BY KAREN CRAIGO
I COUNT THEM WHEN I’M LONELY
“Oh, I was just mentally counting my doorknobs.”
—Aunt Clara, Bewitched, Season 1, Episode 7
I have over three thousand, you know—
brass and crystal, palm-sized, designed
to turn. You can always hear me coming.
The thunk and chime that sounds like
a bag of doorknobs is a bag of doorknobs,
and what clatters like a witch appearing,
sudden, in the broom closet is, too,
exactly that. More than once I’ve drawn
from my heart the wrong words—turned
your husband to a chimp, conjured
an ostrich in your parlor. I meant well.
It’s terrible to get old. I used to slice
through walls like butter. Now I slam
like a mortal, doorknobs and witch flying
in all directions. Just before season five,
the day will come: I’ll disappear, and no one
will speak my name, out of love or continuity,
who can tell? You can take in your hand
what I leave you—pocket revolutions,
each a way to get you from here to there.
ON THE NATURE OF INCANTATIONS
Darrin: Al, my wife is a witch.
Bartender: Cheer up. You should see my wife.
Cut me a little slack. She broke it to me
on our wedding night, and if I’d hoped
for something peculiar, it wasn’t that.
Hers was an old magic—there were times
the whole house smelled of porpoise milk,
burnt ostrich feather, charred bat-wing
from her pot. And there were gestures
and incantations, rather obvious rhymes.
But my powers were modern, and greater,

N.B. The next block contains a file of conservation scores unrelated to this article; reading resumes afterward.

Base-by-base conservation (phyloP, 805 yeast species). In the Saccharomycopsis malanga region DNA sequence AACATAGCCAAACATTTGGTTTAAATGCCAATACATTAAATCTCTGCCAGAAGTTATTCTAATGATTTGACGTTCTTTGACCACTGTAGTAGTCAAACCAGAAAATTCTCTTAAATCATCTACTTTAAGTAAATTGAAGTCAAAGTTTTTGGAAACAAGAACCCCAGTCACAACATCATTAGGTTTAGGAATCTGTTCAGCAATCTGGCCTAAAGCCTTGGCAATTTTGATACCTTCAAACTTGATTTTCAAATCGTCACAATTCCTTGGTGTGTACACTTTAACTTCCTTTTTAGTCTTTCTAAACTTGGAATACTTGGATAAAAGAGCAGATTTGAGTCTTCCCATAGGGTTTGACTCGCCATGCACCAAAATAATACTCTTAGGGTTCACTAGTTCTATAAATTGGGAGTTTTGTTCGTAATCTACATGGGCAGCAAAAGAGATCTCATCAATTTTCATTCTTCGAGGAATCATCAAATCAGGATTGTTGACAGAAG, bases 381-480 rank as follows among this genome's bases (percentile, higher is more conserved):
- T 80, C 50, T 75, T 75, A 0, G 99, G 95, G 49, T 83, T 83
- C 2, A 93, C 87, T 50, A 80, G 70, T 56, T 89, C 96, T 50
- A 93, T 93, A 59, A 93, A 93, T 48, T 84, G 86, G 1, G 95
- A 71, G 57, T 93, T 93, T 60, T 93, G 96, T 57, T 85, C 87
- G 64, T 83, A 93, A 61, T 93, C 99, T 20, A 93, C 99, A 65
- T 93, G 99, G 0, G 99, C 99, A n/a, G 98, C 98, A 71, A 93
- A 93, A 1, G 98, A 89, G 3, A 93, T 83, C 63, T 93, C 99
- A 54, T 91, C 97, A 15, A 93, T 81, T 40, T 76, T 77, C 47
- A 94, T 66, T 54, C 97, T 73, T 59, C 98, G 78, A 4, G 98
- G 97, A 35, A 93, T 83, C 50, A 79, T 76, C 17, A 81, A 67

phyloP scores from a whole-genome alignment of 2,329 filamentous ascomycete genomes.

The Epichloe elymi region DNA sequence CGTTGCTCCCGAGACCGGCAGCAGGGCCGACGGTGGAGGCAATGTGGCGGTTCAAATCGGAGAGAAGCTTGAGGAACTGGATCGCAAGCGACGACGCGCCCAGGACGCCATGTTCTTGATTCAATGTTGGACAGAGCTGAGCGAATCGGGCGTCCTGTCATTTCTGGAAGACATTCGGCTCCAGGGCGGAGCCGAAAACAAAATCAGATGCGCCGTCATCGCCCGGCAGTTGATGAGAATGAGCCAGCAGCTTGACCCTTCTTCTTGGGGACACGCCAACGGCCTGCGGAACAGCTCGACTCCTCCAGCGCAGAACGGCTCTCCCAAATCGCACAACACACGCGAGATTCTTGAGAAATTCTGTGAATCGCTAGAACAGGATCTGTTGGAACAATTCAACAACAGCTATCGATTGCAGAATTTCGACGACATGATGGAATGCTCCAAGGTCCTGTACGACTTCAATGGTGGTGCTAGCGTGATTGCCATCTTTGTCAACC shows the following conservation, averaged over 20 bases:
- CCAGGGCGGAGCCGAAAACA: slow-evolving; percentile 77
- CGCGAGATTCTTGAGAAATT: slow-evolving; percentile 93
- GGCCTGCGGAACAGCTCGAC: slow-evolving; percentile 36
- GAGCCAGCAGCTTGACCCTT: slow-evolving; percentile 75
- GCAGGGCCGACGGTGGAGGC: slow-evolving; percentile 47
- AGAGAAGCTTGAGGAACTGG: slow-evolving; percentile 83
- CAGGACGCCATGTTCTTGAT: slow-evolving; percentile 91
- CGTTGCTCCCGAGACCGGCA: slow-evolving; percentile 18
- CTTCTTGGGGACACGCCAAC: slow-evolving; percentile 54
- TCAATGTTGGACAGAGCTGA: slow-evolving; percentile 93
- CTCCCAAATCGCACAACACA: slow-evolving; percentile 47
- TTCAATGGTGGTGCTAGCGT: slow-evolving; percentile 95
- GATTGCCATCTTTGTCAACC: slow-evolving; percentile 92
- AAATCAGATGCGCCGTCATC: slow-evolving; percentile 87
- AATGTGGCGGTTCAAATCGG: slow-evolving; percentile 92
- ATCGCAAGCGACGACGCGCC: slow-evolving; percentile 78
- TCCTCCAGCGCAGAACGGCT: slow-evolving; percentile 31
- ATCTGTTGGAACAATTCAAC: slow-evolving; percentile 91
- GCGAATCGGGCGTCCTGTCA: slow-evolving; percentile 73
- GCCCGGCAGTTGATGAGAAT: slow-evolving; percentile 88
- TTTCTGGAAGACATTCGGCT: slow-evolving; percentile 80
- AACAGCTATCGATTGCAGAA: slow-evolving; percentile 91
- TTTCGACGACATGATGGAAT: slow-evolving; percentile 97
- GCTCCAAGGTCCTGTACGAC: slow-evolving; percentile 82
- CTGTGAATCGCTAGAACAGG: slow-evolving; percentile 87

McMann & Tate a leader in the world.
With a slogan, I could fill you with need,
a sudden excruciating lust for soup.
If you forgot every other thing, you’d have
my words, rumbling in the hippocampus.
Just for a moment, picture us together—
Samantha incandescent, and then me,
silhouette of a scarecrow in the moon.
That tells you something about magic.
Consider Kingsley Potato Chips, “Your chip
just came in.” I wrote that and it’s true.
You’re quick to judge.
Baby on your nipple
or toddler on your side—
I’m not the only one
to have given up
her powers. No magic
could touch the skin
of your shoulder lit
by the gibbous moon
as you walked along
the avenue, nothing
to pull you back home.
Like me, you wanted
the hearth. Weak side,
you wanted to angle
into his hollows, fill
a void that only you
could see. Weren’t
there nights you’d twitch
or flourish if it meant
you didn’t have to sleep
cold? I won’t call it
a weakness, declare
you a bad example.
Sometimes we deny
one nature to embrace
we turn the paddle
in our own cauldron
and we know just what
to reach for, eye of this
or heart of that—place
trust in what we brew.
Karen Craigo teaches English in Springfield, Missouri. A poet and essayist, she is the author of a forthcoming collection, No More Milk (Sundress Publications, 2016), as well as two chapbooks, most recently Someone Could Build Something Here (Winged City, 2013). She is the nonfiction editor of Mid-American Review.